Although the story is told from Danielle’s point of view, it’s interlaced with diary entries from her Nana detailing the horrors of World War II. The author effectively switches back and forth, using both women to show the “story of survival, self-discovery, justice, and ultimately about love.”

But because I was reading Danielle’s story alongside Nana’s, it was even harder to accept Danielle’s fate. Today, woman  have so much more power to avoid situations like Jacob. The warning signs weren’t small. In fact, they were glaring. I couldn’t help but compare Nana’s situation, where she had no power and faced horrific world events, with Danielle’s situation, where she should have. I found myself aggravated with Danielle until she left. Then I saw the strength of her character, and I felt invested as a reader. By the end, I was a fan.

I commend the author for taking on very delicate subjects and not shying away from the horrors associated with them. The novel would benefit from better editing, but the story is powerful. I recommend it for readers who appreciate a raw and honest journey of strength and endurance.


Danielle Landau is twenty-nine, and just reached her goal of passing the New York Bar Exam. Thing is her father thinks as a twenty-nine year old Jewish girl she should be married, but really that’s the last thing she really wants to do. When her father introduces her to Jacob Liebowitz she really isn’t interested in him, but her father thinks he would be the perfect catch for her, so after dating a while she agrees to marry him, but Jacob becomes a controlling, vile person and the only solace Danielle finds is in her job. She goes to her father, but he just tells her to go back home to her husband, but after an unspeakable act occurs she knows she has to get away. Will she ever be able to break free of Jacob, and find happiness?

“Against My Will” deals with a tough subject that many will relate to. Danielle was such a strong, independent, person, I was actually a bit surprised that she married Jacob, although I could understand that she really did it to please her father. It was hard to see this vibrant young lady fall prey to Jacob’s abuse, but we also see her regain her strength and become the person she was meant to be. She was able to move forward with her life and even get a chance at love. I found the diary entries of Rose to be quite interesting, and honestly it took me a while to figure out that Rose was actually Danielle’s Nana, which made the story so much more poignant. Overall, a compelling read that allows us to see a victim reclaim her life.

- J. Chambers,
Save one life, seed a generation!

“I had just taken the New York State Bar Exam. Since I just reached my goal of experiencing financial independence for the first time, marriage was definitely on my radar screen. But my father said it wasn’t right that a 29-year-old Jewish girl was not already married. At the time, maybe he was right. I had a closet full of bridesmaid dresses, enough diplomas to fill an entire wall, and a desk calendar that was counting down to my 30th birthday.” (p.13)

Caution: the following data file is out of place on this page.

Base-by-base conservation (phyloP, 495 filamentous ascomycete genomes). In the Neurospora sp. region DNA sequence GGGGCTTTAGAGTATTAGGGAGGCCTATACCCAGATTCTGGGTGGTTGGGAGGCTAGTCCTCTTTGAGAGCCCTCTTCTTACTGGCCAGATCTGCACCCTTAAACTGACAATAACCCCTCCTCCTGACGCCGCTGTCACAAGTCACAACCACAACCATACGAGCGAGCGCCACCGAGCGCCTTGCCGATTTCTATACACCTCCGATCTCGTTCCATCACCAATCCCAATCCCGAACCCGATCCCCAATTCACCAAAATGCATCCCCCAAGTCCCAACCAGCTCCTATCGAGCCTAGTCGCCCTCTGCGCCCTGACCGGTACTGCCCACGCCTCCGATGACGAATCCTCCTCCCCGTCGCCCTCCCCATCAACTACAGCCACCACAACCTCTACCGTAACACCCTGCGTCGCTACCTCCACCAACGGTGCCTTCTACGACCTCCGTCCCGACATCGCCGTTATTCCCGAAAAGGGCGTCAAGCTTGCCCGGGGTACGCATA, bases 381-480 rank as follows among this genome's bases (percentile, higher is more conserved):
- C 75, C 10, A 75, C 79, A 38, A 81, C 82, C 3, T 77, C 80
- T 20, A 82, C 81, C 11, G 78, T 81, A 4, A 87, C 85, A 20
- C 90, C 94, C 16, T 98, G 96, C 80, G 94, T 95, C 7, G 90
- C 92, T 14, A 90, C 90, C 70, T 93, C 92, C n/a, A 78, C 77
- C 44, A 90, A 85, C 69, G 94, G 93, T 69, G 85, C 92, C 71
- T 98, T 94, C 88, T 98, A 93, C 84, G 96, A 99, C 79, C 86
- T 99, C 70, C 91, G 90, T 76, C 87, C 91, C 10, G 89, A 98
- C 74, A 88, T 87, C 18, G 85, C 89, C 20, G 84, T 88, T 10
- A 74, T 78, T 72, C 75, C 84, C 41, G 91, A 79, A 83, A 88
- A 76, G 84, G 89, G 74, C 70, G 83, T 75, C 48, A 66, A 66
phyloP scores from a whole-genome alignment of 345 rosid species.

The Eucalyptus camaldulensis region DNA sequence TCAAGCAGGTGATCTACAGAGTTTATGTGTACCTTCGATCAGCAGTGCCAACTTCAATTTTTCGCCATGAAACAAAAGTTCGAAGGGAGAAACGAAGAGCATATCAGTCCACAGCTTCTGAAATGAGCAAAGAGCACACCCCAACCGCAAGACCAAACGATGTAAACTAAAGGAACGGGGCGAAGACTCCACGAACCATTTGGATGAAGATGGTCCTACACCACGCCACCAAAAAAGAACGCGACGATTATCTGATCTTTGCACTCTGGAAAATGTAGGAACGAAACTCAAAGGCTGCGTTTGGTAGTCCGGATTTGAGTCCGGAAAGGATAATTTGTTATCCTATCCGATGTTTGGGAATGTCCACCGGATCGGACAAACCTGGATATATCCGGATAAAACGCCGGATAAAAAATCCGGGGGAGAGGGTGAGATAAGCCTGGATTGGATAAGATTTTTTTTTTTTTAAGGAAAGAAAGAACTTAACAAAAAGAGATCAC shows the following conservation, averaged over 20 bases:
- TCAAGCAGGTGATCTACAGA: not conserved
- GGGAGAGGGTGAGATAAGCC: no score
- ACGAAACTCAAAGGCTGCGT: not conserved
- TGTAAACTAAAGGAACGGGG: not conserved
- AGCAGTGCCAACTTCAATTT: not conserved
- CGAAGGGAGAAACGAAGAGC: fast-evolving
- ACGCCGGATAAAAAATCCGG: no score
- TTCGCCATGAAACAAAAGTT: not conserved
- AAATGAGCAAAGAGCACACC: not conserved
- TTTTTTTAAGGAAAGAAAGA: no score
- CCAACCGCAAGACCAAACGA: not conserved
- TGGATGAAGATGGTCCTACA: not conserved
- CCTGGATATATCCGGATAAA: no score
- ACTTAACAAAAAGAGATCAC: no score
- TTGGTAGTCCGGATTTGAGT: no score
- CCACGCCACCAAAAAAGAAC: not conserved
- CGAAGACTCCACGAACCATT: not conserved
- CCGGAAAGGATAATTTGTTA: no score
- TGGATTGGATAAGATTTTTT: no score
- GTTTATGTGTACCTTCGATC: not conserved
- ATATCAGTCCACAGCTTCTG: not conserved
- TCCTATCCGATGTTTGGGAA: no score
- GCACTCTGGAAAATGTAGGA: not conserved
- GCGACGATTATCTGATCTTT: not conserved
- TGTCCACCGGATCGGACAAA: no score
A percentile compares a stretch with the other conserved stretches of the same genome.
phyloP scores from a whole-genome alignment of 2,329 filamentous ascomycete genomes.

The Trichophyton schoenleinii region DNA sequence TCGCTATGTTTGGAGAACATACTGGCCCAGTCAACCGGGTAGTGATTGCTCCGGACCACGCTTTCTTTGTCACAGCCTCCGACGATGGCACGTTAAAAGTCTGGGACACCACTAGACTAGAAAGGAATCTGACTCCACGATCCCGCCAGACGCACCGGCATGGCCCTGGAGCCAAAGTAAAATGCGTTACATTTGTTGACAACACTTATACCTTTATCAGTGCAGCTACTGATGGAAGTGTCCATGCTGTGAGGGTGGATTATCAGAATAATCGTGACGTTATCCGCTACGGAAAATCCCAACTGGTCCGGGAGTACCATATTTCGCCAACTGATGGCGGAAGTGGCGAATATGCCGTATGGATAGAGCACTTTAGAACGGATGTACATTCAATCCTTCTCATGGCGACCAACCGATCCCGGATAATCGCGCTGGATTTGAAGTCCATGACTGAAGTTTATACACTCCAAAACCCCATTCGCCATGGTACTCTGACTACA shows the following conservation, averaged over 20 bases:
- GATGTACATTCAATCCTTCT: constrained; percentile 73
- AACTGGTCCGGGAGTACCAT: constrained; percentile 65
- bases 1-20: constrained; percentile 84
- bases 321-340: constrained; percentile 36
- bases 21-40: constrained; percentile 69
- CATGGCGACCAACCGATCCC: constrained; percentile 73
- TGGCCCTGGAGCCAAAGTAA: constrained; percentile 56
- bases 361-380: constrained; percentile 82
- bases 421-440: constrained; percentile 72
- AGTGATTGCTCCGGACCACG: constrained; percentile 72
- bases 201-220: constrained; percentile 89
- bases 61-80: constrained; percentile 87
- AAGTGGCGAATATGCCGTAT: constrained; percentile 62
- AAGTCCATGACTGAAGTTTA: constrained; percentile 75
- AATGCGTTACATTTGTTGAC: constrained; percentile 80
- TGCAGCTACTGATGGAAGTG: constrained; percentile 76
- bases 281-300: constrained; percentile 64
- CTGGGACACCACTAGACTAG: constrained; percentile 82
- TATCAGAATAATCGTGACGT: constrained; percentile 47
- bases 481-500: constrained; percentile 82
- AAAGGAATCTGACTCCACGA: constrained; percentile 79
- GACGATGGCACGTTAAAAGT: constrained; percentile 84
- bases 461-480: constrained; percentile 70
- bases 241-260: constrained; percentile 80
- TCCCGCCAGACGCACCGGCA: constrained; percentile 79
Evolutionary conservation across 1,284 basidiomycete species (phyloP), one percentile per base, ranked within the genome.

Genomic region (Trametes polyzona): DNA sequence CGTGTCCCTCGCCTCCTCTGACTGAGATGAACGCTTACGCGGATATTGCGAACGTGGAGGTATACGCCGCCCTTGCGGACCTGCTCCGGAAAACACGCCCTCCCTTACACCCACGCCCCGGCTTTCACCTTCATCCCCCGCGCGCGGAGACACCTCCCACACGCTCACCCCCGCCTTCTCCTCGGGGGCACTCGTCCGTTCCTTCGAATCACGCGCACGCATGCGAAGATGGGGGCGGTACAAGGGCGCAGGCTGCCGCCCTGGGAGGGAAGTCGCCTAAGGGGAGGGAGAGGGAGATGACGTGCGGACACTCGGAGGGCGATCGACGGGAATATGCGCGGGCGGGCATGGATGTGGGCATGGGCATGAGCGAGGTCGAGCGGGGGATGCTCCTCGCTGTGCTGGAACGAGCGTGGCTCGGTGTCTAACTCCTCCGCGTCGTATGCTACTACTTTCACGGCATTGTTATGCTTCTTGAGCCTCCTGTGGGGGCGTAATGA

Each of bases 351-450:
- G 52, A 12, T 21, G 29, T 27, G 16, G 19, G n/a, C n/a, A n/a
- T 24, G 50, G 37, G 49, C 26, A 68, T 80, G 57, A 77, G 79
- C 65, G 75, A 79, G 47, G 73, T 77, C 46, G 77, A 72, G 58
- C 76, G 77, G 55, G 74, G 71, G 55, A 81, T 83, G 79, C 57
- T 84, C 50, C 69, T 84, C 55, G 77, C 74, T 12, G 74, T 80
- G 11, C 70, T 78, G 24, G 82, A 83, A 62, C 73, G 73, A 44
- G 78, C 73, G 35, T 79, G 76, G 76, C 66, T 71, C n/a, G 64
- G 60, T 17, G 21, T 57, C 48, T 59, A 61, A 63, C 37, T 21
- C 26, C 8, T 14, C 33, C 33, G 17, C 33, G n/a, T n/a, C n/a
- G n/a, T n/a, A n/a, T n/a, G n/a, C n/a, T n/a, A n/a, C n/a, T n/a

These are the thoughts running through Danielle Landeau’s mind as she gazes in the mirror in her dressing room. The marriage on the radar screen 10 months ago was about to become a reality. As she was getting dressed, she could hear the groomsmen going down the hallway outside of her door.
Her marriage, as she will soon find out, ends up being far from perfect, as her husband Jacob ends up being controlling and abusive. One day, Jacob pushes the limits and Danielle realizes that she has to get out of there. She enlists the help of Nana Rose, who helped raise Danielle. Rose has faced many challenges of her own, as she is a Holocaust survivor.

Intermixed with Danielle’s story are entries from Rose’s diary while she was in a concentration camp. I enjoyed this element of the book and reading both women’s stories. I was curious in the beginning how one of the genres listed for the book was romance, as that didn’t seem to relate to the subject matter. As I read the story though, the link became clear. If I had to use one phrase to describe this book, I would say that ultimately though, it is a story of survival.

This is Berkley’s first novel, although he has previously written four self-help books. I really enjoyed the way that he linked the lives and struggles of the main characters. Both Danielle and Nana Rose have very intriguing situations and this makes for a good read. “Against My Will” will hold your attention throughout as more and more secrets are revealed. I look forward to Berkley’s next novel!

- Rebeccas Reads

Benjamin Berkley masterfully confronts the unimaginable bringing awareness to a subject that is too often unreported.

- Denise Brown, Co- Founder and President,
Nicole Brown Foundation

Benjamin Berkley has broken new ground in his intricate novel about an abuse victim’s journey. Key character’s lives become inter- twined in unexpected ways in this poignant and satisfying novel.

- Jill Rathus, PhD Professor of Psychology,
Long Island University

Ben Berkley’s first novel links two women across generations as they struggle with the cruelty of domination and the urgency of self-respect.

- Edward McGlynn Gafney, Professor of Law,
Valparaiso School of Law